30th May 2018 5:30pm-7:00pm
Edward Street 102
The Militant Antifascism in Rome during the Seventies: constructing oral sources on the narrative of political violence
Jessica Matteo (University of Brighton)
This contribution aims to focus on three methodological issues of oral history. First, the construction of networks. Second, ways of telling and narrated experiences. Lastly, the social differences: young interviewing old, women interviewing men, outsiders interviewing members of a community or culture.
These issues will be addressed starting from the oral source I personally gathered for my master’s thesis, focused on the militant antifascism in Rome on the first half of 1970. The corpus contains thirteen interviews to fifteen former militants of Roman extreme left wing. The interviewees were born between 1943 and 1958 and were all men – unfortunately, I could not gather any female testimonies, because they refused to take part in the project.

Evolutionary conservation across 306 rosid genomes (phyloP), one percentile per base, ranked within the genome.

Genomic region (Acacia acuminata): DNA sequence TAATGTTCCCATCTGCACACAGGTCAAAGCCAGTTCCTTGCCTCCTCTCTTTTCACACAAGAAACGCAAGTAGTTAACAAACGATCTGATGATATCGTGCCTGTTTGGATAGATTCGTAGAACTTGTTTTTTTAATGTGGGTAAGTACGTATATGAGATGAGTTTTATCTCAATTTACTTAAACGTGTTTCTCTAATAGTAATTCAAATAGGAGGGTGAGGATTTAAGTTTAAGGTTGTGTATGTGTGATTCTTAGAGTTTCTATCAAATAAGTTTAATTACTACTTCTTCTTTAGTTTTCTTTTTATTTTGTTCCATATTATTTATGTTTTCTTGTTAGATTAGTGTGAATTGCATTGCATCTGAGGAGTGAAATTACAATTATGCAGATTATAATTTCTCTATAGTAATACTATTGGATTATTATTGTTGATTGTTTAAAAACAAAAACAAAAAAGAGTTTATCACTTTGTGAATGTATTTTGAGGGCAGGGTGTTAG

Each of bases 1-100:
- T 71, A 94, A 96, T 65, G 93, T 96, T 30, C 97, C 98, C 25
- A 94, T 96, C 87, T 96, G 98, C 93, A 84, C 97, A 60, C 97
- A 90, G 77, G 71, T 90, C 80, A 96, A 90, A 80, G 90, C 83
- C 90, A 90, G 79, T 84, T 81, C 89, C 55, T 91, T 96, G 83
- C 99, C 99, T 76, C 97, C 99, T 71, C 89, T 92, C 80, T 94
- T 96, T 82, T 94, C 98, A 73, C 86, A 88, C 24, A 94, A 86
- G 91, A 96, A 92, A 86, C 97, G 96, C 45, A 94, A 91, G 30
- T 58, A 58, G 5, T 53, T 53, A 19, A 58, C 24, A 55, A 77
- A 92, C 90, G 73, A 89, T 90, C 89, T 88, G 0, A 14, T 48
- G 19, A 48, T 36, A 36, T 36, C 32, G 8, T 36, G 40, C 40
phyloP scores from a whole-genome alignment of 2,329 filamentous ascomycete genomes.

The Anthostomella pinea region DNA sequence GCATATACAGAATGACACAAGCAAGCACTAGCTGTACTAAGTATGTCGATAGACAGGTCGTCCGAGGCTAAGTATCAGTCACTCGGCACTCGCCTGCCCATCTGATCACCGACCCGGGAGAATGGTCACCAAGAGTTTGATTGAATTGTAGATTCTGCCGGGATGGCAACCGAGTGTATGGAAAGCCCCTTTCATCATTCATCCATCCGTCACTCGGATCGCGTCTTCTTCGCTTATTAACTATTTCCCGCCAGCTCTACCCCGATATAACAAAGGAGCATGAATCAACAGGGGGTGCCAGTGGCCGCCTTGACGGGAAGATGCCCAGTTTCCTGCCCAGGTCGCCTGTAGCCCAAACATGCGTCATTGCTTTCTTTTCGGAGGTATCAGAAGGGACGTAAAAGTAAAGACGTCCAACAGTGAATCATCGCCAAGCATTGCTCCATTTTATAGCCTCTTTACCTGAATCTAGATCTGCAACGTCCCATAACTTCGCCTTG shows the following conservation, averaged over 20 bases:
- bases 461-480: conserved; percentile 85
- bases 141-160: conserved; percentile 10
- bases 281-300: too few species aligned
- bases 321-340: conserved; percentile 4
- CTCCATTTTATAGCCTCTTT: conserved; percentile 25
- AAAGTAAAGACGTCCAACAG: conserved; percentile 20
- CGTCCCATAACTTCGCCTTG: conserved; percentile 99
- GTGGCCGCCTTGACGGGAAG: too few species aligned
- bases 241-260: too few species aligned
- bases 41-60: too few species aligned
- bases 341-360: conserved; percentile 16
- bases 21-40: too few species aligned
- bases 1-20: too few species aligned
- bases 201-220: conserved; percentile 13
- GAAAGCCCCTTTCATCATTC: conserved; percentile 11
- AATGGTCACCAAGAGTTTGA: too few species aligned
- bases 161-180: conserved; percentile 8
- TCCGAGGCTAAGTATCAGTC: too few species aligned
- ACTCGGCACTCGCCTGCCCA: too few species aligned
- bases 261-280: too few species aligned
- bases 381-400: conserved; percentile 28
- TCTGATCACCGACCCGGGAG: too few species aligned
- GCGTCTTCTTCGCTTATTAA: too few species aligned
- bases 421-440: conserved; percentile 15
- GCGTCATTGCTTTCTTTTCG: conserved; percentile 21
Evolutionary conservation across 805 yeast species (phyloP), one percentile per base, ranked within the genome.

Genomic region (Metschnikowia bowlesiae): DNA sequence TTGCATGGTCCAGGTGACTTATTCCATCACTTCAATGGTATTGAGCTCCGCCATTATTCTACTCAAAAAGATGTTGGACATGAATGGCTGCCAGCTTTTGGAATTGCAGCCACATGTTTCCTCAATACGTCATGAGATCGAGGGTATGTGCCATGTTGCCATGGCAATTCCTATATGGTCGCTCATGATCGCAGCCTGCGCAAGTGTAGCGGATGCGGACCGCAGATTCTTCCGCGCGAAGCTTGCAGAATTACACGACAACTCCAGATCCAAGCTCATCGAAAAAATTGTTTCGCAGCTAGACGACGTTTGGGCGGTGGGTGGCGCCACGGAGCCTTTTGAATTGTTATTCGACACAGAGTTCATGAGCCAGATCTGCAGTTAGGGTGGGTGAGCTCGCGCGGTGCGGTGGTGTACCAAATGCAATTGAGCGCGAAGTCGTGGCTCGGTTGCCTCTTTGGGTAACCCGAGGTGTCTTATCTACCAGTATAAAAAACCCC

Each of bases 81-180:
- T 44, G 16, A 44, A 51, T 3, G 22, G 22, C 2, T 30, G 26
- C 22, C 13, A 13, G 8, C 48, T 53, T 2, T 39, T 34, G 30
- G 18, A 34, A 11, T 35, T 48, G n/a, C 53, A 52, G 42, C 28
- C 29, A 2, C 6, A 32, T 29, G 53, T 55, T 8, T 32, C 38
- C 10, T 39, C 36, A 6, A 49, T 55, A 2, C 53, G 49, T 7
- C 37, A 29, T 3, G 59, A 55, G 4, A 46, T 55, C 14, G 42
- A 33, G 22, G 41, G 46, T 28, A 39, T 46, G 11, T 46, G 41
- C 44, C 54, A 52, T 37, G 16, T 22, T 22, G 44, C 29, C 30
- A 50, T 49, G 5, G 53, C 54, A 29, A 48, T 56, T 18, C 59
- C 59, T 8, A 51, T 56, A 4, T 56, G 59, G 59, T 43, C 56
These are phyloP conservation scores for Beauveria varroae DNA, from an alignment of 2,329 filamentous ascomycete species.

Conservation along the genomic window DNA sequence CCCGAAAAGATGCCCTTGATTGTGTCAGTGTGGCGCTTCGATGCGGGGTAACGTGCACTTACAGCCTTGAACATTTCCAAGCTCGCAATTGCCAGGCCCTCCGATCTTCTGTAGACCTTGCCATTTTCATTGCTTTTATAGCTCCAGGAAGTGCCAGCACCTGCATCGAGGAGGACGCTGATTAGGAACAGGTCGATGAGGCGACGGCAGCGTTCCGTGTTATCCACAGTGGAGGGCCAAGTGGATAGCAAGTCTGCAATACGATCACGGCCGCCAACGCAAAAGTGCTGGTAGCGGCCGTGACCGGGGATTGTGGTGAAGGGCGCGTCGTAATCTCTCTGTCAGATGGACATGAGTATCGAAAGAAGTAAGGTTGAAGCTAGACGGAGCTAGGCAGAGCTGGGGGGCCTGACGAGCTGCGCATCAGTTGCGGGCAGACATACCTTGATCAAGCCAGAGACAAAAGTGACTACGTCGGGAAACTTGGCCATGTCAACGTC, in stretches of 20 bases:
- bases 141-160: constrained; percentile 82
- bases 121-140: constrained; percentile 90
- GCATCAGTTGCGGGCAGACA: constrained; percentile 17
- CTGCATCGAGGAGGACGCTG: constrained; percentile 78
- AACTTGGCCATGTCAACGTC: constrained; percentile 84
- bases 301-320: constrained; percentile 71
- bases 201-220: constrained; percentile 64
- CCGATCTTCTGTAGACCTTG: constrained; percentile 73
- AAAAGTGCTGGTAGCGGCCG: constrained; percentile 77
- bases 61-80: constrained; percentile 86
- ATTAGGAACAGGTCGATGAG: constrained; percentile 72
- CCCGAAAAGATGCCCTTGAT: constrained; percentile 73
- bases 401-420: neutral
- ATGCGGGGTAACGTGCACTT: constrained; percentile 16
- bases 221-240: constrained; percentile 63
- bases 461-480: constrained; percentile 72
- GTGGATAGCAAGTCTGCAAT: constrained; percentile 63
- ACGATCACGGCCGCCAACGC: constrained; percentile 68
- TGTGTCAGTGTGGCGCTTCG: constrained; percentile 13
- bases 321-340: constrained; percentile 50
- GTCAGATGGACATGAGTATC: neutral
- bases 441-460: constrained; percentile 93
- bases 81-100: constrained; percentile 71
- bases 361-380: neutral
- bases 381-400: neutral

At first, the witnesses didn’t want to tell their own political experience. The reasons behind their refusal were different: on the one hand, the ethical and legal implications of the topics of the interview (deaths, fire guns, terrorism, legal events, moral choices); on the other, the interviewer, who was a young woman that did not have their same political experience and is not a political activist. Despite the initial hesitancy, the interviewees got organized: they created their own network, via a Facebook group, where they exchanged information about me and my interviews. It was only after this that they decided to tell me their stories.
Jessica Matteo is an independent researcher interested in understanding the formation of collective memories and their cultural as well as political and social representations. She received her BA and MA in Contemporary History at the Sapienza University of Rome and worked on the memory of the antifascism in Italian radical left-wing groups. Currently, she is a Visiting Research Fellow at Centre for Memory, Narrative and Histories.